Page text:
In “X-O Manowar” #6, Ninjak and Aric have a rematch when Aric awakens and is assisted by an unlikely ally, and writer Robert Venditti’s script has excellent suspense and pacing. A third of the issue contains fight scenes, but Lee Garbett’s pencils for action sequences are so strong that they convey both character development and the excitement of martial conflict.
Garbett’s pencils have stronger body language than facial expressions, to interesting effect. While the characters’ facial expressions are fine to convey basic reactions to events, they’re nothing extraordinary, and Ninjak and X-O Manowar’s costumes cover so much of their faces. Garbett’s use of body language is far more expressive. In a quiet moment in “X-O Manowar” #6, Alexander Dorian’s hunched shoulders and clenched hands perfectly convey his anxiety.
Even more impressively, there’s ample body language in the fight scenes. Aric has bull-like, muscular tension in his neck and fists, and he’s consistently emotional in battle. In contrast, Ninjak’s movements carry a tone of cold, strategic efficiency and surly darkness, and he is graced with elegant, precise movements, like a surgeon wielding another type of blade. In combat, Ninjak also uses settings to his strategic advantage, as if he was playing pool and everything was a matter of math. Venditti has Ninjak compare himself to a scalpel, and even better, Garbett has drawn it. Combat scenes in comics often don’t differentiate between offensive approaches and fighting styles. Garbett’s attention in this area is an aesthetic pleasure by itself, both for the martial as well as visual arts, and it’s also perfectly dovetails with Venditti’s characterization.
A panel with Ninjak running across a rooftop feels like classic camera shot, but it’s charged with movement and anticipation. The body is balanced and realistic, and it’s pleasing to see that when an artist knows his anatomy and foreshortening, he doesn’t need to use action lines to convey speed or to make a fight scene more exciting. This lack of visual clutter also strengthens Garbett’s compositions. A skinny panel with Ninjak and two parachutes dropping from a plane is lovely in its balance and simplicity.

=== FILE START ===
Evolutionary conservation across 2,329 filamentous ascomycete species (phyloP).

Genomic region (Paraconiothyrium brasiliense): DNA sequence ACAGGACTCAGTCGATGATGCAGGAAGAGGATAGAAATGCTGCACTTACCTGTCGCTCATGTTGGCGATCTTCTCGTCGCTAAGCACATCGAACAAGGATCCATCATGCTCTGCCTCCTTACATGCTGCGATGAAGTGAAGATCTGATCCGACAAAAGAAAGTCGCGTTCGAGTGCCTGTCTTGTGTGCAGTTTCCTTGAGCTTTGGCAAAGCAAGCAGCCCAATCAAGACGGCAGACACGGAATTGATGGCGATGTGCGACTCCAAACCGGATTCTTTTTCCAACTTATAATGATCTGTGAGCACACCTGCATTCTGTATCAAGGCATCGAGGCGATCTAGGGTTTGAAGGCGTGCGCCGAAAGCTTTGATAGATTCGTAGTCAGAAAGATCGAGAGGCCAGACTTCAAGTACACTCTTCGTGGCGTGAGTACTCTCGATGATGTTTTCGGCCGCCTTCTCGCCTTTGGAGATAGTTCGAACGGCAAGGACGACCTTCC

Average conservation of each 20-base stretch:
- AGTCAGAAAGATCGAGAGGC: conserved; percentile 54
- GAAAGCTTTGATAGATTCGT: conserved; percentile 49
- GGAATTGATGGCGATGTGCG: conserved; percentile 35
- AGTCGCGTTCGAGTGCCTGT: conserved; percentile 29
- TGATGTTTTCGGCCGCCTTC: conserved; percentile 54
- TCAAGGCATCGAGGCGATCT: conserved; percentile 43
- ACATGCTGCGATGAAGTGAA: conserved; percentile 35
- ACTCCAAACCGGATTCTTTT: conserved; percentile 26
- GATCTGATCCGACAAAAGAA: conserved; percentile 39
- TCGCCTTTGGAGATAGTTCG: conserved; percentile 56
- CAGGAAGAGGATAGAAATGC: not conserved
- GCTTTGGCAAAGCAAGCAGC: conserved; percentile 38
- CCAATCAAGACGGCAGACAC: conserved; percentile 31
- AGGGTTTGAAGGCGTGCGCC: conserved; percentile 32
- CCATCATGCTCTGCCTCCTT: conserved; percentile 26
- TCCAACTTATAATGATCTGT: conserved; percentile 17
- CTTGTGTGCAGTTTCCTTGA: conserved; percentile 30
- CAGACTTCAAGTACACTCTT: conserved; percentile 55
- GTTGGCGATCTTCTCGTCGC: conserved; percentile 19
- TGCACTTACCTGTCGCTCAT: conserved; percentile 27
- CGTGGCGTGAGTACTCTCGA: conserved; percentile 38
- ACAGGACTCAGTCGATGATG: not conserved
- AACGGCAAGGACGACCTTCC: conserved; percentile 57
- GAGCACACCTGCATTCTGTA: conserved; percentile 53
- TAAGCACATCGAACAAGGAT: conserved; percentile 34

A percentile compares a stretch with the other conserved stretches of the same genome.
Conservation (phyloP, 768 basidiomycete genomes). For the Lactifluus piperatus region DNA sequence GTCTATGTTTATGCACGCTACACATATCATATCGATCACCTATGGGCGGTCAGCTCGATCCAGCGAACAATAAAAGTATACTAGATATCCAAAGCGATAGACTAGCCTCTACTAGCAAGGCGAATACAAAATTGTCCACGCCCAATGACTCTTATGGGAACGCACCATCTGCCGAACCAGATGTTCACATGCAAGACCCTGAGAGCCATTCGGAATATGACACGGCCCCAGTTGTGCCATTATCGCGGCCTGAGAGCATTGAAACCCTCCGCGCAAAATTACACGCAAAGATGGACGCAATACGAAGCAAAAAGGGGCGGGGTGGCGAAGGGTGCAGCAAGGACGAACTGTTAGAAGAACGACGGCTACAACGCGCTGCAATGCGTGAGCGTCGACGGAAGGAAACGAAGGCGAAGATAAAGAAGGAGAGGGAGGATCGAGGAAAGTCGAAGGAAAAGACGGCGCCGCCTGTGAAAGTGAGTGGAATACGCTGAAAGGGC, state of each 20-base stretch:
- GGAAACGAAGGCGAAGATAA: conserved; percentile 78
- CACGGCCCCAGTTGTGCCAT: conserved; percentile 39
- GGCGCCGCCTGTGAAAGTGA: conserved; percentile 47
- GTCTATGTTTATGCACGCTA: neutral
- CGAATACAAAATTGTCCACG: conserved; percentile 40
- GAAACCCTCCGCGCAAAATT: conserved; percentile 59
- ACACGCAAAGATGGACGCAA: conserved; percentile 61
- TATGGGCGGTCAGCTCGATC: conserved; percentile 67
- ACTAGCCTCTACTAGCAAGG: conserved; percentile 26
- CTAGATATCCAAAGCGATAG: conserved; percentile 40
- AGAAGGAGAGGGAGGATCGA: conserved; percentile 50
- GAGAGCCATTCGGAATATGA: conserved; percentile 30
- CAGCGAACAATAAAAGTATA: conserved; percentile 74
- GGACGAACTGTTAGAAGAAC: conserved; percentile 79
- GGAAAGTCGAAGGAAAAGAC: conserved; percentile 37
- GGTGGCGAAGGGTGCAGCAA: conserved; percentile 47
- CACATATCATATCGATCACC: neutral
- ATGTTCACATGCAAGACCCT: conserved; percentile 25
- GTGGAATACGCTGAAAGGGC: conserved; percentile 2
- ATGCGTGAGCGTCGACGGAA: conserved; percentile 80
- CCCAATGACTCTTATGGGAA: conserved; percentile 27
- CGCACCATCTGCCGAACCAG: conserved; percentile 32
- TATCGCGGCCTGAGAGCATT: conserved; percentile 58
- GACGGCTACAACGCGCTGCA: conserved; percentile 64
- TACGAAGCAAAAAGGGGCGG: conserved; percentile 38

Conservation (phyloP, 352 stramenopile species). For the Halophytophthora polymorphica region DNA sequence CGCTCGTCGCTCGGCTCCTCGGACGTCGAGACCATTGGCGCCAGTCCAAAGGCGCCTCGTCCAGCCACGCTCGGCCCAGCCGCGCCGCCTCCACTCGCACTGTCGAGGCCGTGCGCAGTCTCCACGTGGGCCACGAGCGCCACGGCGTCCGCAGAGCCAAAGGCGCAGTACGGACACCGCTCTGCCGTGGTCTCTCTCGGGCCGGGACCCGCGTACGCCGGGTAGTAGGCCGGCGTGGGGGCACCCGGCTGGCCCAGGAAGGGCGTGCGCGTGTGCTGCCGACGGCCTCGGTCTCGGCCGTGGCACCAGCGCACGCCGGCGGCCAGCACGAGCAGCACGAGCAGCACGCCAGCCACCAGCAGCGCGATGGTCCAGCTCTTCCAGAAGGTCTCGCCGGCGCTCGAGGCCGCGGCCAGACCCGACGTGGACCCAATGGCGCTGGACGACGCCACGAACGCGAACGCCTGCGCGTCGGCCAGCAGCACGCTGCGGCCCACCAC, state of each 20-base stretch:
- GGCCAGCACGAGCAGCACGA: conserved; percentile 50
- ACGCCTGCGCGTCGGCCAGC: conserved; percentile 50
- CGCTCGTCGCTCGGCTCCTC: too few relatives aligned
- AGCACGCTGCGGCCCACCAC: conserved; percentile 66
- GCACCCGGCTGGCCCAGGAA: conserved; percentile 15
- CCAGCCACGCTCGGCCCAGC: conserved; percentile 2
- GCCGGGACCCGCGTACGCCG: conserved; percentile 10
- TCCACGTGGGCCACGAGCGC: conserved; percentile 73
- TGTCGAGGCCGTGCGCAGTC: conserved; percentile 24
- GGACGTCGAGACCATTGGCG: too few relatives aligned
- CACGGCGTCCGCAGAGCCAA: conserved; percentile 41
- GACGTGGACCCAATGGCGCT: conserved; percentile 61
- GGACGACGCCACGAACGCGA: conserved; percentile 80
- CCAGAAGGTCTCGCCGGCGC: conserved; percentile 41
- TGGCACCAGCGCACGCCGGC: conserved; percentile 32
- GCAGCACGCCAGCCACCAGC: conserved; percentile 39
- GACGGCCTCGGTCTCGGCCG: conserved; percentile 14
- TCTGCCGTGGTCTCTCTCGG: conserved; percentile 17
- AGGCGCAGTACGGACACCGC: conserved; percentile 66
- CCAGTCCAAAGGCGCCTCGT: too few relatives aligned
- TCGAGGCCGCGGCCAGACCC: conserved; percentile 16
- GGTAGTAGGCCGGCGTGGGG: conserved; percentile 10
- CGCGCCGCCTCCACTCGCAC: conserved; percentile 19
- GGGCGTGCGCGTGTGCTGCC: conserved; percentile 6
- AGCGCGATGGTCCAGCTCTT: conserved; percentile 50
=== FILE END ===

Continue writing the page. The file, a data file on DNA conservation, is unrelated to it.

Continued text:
In his tussles with Ninjak so far, Aric’s only advantage is his Shanhara armor. In “X-O Manowar” #6, Aric comes close to being overshadowed in his own book. While Aric’s stiff, Conan-esque dialogue emphasizes his time-lost-traveler angst and backstory, it also widens the distance between him and reader a little. Ninjak has better lines, better brains and more wit. It’s tempting to agree with Ninjak’s assessment on the first page, “He’s bigger than the dummies I practice on. About as smart, too.” It’s a subversive move by Venditti to give the lesser fighter the bigger muscles, and even more subversive to have the main character be outmaneuvered so early in his own title.
Despite these nitpicks about archetypes and borrowed martial arts finery, Venditti’s take on the character steals the spotlight of every page he appears in “X-O Manowar” #6. Ninjak was massively popular back in Valiant’s original heyday, and his particular mix of action hero traits — intelligence, use of technology, coolness under pressure and brutal professionalism — still has potency.
Vine plant Alexander Dorian becomes more of a major player in “X-O Manowar” #6, although his choices and motivations aren’t completely explicable yet. My hope is that with ambiguous, engaging characters like Alexander Dorian, Ninjak and Aric himself, Venditti will continue to make the good vs. evil question in this book less simplistic, or dodge it entirely, while continuing to deliver a strong espionage action book with fantasy and science fiction elements.